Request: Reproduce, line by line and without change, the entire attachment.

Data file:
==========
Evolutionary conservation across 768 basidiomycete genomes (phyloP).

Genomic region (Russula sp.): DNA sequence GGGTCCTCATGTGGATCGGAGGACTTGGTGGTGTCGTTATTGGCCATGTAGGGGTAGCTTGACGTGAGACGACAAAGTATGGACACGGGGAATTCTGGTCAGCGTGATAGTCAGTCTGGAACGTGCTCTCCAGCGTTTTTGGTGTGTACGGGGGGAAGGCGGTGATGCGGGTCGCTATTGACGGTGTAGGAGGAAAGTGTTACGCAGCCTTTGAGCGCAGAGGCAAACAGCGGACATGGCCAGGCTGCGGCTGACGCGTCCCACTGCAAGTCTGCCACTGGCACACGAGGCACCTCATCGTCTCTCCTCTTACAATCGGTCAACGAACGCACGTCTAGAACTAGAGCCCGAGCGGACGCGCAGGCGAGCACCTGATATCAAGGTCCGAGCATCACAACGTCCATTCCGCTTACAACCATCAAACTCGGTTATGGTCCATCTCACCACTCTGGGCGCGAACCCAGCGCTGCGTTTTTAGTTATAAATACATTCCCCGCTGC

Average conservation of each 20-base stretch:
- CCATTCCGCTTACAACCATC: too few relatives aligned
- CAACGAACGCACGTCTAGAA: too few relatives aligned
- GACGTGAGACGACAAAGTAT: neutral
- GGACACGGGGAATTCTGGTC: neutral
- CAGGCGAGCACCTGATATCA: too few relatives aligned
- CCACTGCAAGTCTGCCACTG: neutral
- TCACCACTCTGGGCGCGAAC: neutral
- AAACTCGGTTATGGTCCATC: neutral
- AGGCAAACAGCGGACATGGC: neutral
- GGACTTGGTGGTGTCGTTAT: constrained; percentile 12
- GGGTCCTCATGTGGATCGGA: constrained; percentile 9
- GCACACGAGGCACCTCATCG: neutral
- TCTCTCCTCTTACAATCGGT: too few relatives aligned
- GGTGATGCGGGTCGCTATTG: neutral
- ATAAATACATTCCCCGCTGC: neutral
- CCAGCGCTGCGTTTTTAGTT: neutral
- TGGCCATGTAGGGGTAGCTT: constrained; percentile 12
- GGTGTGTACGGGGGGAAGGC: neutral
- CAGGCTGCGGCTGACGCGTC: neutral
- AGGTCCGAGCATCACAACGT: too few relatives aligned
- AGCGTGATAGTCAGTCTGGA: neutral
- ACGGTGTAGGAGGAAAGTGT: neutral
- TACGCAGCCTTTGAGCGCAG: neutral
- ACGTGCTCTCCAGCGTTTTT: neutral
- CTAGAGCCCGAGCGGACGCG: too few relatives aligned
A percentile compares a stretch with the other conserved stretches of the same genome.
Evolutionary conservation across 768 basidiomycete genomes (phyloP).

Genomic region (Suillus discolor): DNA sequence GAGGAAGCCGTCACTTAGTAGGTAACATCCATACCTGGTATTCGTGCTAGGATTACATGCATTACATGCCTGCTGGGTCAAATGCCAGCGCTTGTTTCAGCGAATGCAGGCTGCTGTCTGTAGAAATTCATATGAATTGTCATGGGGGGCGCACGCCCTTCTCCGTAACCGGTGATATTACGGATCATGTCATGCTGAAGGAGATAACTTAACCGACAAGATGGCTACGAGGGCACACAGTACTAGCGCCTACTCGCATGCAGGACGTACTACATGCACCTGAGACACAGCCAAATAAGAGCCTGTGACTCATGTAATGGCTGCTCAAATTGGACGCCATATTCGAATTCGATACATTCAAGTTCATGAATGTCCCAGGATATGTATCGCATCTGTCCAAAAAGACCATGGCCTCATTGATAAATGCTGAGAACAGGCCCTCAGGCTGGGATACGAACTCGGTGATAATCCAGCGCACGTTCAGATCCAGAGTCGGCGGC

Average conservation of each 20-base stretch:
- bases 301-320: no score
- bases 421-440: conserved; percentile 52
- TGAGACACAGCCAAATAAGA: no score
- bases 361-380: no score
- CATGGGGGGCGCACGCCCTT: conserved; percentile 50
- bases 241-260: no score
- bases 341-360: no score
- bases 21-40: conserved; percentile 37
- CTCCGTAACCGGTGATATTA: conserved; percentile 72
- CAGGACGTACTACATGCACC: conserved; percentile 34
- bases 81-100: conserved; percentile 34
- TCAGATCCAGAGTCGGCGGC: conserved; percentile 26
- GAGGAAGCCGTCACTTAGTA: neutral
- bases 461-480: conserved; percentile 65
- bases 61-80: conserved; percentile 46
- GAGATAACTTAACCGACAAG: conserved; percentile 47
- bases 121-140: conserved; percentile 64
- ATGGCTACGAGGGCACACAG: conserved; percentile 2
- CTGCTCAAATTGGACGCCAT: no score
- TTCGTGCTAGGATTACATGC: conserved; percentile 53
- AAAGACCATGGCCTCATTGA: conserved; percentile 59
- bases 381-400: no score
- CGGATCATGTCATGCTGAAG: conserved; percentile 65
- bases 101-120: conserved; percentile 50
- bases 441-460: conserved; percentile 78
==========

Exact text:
Evolutionary conservation across 768 basidiomycete genomes (phyloP).

Genomic region (Russula sp.): DNA sequence GGGTCCTCATGTGGATCGGAGGACTTGGTGGTGTCGTTATTGGCCATGTAGGGGTAGCTTGACGTGAGACGACAAAGTATGGACACGGGGAATTCTGGTCAGCGTGATAGTCAGTCTGGAACGTGCTCTCCAGCGTTTTTGGTGTGTACGGGGGGAAGGCGGTGATGCGGGTCGCTATTGACGGTGTAGGAGGAAAGTGTTACGCAGCCTTTGAGCGCAGAGGCAAACAGCGGACATGGCCAGGCTGCGGCTGACGCGTCCCACTGCAAGTCTGCCACTGGCACACGAGGCACCTCATCGTCTCTCCTCTTACAATCGGTCAACGAACGCACGTCTAGAACTAGAGCCCGAGCGGACGCGCAGGCGAGCACCTGATATCAAGGTCCGAGCATCACAACGTCCATTCCGCTTACAACCATCAAACTCGGTTATGGTCCATCTCACCACTCTGGGCGCGAACCCAGCGCTGCGTTTTTAGTTATAAATACATTCCCCGCTGC

Average conservation of each 20-base stretch:
- CCATTCCGCTTACAACCATC: too few relatives aligned
- CAACGAACGCACGTCTAGAA: too few relatives aligned
- GACGTGAGACGACAAAGTAT: neutral
- GGACACGGGGAATTCTGGTC: neutral
- CAGGCGAGCACCTGATATCA: too few relatives aligned
- CCACTGCAAGTCTGCCACTG: neutral
- TCACCACTCTGGGCGCGAAC: neutral
- AAACTCGGTTATGGTCCATC: neutral
- AGGCAAACAGCGGACATGGC: neutral
- GGACTTGGTGGTGTCGTTAT: constrained; percentile 12
- GGGTCCTCATGTGGATCGGA: constrained; percentile 9
- GCACACGAGGCACCTCATCG: neutral
- TCTCTCCTCTTACAATCGGT: too few relatives aligned
- GGTGATGCGGGTCGCTATTG: neutral
- ATAAATACATTCCCCGCTGC: neutral
- CCAGCGCTGCGTTTTTAGTT: neutral
- TGGCCATGTAGGGGTAGCTT: constrained; percentile 12
- GGTGTGTACGGGGGGAAGGC: neutral
- CAGGCTGCGGCTGACGCGTC: neutral
- AGGTCCGAGCATCACAACGT: too few relatives aligned
- AGCGTGATAGTCAGTCTGGA: neutral
- ACGGTGTAGGAGGAAAGTGT: neutral
- TACGCAGCCTTTGAGCGCAG: neutral
- ACGTGCTCTCCAGCGTTTTT: neutral
- CTAGAGCCCGAGCGGACGCG: too few relatives aligned
A percentile compares a stretch with the other conserved stretches of the same genome.
Evolutionary conservation across 768 basidiomycete genomes (phyloP).

Genomic region (Suillus discolor): DNA sequence GAGGAAGCCGTCACTTAGTAGGTAACATCCATACCTGGTATTCGTGCTAGGATTACATGCATTACATGCCTGCTGGGTCAAATGCCAGCGCTTGTTTCAGCGAATGCAGGCTGCTGTCTGTAGAAATTCATATGAATTGTCATGGGGGGCGCACGCCCTTCTCCGTAACCGGTGATATTACGGATCATGTCATGCTGAAGGAGATAACTTAACCGACAAGATGGCTACGAGGGCACACAGTACTAGCGCCTACTCGCATGCAGGACGTACTACATGCACCTGAGACACAGCCAAATAAGAGCCTGTGACTCATGTAATGGCTGCTCAAATTGGACGCCATATTCGAATTCGATACATTCAAGTTCATGAATGTCCCAGGATATGTATCGCATCTGTCCAAAAAGACCATGGCCTCATTGATAAATGCTGAGAACAGGCCCTCAGGCTGGGATACGAACTCGGTGATAATCCAGCGCACGTTCAGATCCAGAGTCGGCGGC

Average conservation of each 20-base stretch:
- bases 301-320: no score
- bases 421-440: conserved; percentile 52
- TGAGACACAGCCAAATAAGA: no score
- bases 361-380: no score
- CATGGGGGGCGCACGCCCTT: conserved; percentile 50
- bases 241-260: no score
- bases 341-360: no score
- bases 21-40: conserved; percentile 37
- CTCCGTAACCGGTGATATTA: conserved; percentile 72
- CAGGACGTACTACATGCACC: conserved; percentile 34
- bases 81-100: conserved; percentile 34
- TCAGATCCAGAGTCGGCGGC: conserved; percentile 26
- GAGGAAGCCGTCACTTAGTA: neutral
- bases 461-480: conserved; percentile 65
- bases 61-80: conserved; percentile 46
- GAGATAACTTAACCGACAAG: conserved; percentile 47
- bases 121-140: conserved; percentile 64
- ATGGCTACGAGGGCACACAG: conserved; percentile 2
- CTGCTCAAATTGGACGCCAT: no score
- TTCGTGCTAGGATTACATGC: conserved; percentile 53
- AAAGACCATGGCCTCATTGA: conserved; percentile 59
- bases 381-400: no score
- CGGATCATGTCATGCTGAAG: conserved; percentile 65
- bases 101-120: conserved; percentile 50
- bases 441-460: conserved; percentile 78